Nothing happened! Lavalin is going to court to face the music. But the mere fact that the PM or one of his staff or his senior bureaucrat may have spoken to the AG about this matter is being referred to as pressure. And this is where it gets crazy. Because the AG is just another Liberal politician and a fellow Cabinet minister, and would have been expected to discuss the SNC case with her colleagues in that capacity. But was she pressured?

Jody Wilson-Raybould is a very accomplished person with an extensive and impressive resume. She was a BC provincial crown attorney, land claims negotiator and Regional Chief of the BC Assembly of First Nations. Recruited into the Liberal family as late as 2013 by Mr. Trudeau she was appointed Minister of Justice and Attorney General following the 2015. election. There is an historical connection between Justin and Jody, since their fathers had tangled in discussions leading to Canada’s constitution.

Wilson-Raybould is to testify before the Commons Justice Committee this week, so that everyone may find out what her ‘truth’, as she calls it, really is. Mr. Trudeau, for his part, has not addressed why he chose to demote her just months away from the next election. She had completed a milestones report of the many accomplishments during her three years as AG, which included legislation on marijuana, medially assisted dying and impaired driving legislation.

Jody-Wilson-Raybould in media crowd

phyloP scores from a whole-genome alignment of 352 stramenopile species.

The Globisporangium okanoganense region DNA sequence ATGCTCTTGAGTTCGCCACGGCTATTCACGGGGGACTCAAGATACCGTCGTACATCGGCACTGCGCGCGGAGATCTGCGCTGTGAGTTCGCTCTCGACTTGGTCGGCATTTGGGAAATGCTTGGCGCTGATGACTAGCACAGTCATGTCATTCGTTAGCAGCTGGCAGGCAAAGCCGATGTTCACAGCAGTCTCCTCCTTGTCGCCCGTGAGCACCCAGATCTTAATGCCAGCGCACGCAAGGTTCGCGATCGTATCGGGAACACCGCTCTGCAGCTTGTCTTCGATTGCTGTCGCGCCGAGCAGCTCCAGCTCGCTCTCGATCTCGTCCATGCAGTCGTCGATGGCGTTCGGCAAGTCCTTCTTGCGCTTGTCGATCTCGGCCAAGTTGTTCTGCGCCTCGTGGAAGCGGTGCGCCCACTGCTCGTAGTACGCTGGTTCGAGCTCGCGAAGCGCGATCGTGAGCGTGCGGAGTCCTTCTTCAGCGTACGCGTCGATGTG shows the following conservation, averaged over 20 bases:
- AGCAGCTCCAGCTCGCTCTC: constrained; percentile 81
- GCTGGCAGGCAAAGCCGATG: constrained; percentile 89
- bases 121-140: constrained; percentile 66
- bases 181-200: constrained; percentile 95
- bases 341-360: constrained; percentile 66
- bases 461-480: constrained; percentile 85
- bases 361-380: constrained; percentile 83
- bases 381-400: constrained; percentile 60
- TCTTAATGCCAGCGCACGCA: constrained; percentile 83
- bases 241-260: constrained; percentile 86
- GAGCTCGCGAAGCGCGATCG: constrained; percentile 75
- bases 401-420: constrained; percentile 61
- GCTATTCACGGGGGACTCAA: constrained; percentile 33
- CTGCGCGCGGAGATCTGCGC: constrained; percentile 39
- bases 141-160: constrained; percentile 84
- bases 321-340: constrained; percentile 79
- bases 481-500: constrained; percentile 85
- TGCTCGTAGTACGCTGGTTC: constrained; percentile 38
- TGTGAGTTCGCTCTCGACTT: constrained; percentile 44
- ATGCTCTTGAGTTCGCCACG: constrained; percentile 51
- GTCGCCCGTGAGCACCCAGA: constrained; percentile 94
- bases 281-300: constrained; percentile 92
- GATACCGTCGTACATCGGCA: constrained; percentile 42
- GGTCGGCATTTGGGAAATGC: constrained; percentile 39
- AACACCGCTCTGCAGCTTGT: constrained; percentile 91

Jody Wilson Raybould: Handles media well, doesn’t appear to do selfies.

There are some who would detract as to how well she had served her time as AG. But she also has a lot of followers, particularly since she resigned from the Trudeau Cabinet. Wilson-Raybould has stated that she is a Liberal and plans to run in the next election. So one has to ask why she is doing this. Why is she creating a crisis that might well sink any hope of the Liberals retaining government and Mr. Trudeau continuing as Prime Minister?

But perhaps that is the plan. Jody’s father once told Pierre Trudeau that he wanted one of his daughters to become PM. Perhaps once Justin has been defeated she’ll take over.

Rivers hand to faceRay Rivers writes regularly on both federal and provincial politics, applying his more than 25 years as a federal bureaucrat to his thinking.  Rivers was once a candidate for provincial office in Burlington.  He was the founder of the Burlington citizen committee on sustainability at a time when climate warming was a hotly debated subject.   Ray has a post graduate degree in economics that he earned at the University of Ottawa.  Tweet @rayzrivers

Background links:

Election Results –    Trans Mountain –     Jody Wilson- Raybould

Return to the Front page
Print Friendly, PDF & Email

8 comments to The Voters Have Spoken – but the Future Awaits

  • Charles Jones

    “Nothing happened!”

    Well Ray has spoken. That’s good enough for me because he’s proven to be completely non-partisan. (/s)

  • Susan L.

    if Jody Wilson-Raybould is the only one telling the truth, that means:
    Justin Trudeau,
    Gerald Butts,
    Michael Wernick (who served under Stephen Harper from 2006 to 2014), and
    Kathleen Roussel (was Deputy Director of Public Prosecutions under Stephen Harper) are all liars.

    Looks like an Andrew Scheer smear campaign to me.

  • Stephen White

    Having watched Jody Wilson-Raybould testify yesterday I was impressed with her recall, sincerity and honesty. She displayed enormous poise and presence during the hearing, a fact that wasn’t lost on many of the Justice Committee MPs.